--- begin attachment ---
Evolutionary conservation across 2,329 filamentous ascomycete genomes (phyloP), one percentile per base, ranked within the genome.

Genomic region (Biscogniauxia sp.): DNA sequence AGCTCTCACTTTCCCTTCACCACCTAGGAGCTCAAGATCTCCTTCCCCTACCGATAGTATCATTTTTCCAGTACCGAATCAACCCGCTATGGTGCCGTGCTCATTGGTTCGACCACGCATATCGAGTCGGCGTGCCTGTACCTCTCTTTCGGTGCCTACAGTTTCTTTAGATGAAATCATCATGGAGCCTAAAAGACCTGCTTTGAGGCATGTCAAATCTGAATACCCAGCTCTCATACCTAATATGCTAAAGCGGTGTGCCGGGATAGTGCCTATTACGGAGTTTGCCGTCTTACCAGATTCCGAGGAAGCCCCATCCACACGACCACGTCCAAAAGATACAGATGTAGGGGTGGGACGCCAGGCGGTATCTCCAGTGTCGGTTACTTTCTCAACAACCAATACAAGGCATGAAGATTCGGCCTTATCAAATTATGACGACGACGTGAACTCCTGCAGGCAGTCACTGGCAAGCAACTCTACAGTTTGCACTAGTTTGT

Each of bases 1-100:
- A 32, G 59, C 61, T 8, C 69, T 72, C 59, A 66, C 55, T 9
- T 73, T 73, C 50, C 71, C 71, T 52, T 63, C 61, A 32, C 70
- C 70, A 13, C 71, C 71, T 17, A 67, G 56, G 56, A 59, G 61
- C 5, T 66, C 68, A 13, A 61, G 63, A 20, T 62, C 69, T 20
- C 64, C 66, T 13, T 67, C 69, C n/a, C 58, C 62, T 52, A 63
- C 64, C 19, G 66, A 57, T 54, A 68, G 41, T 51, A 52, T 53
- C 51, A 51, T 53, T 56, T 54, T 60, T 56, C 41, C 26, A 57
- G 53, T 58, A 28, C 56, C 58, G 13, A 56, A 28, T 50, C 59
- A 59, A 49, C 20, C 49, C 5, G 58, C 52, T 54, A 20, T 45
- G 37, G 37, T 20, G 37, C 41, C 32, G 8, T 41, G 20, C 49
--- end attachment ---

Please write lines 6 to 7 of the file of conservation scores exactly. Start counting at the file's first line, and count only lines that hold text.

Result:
- C 70, A 13, C 71, C 71, T 17, A 67, G 56, G 56, A 59, G 61
- C 5, T 66, C 68, A 13, A 61, G 63, A 20, T 62, C 69, T 20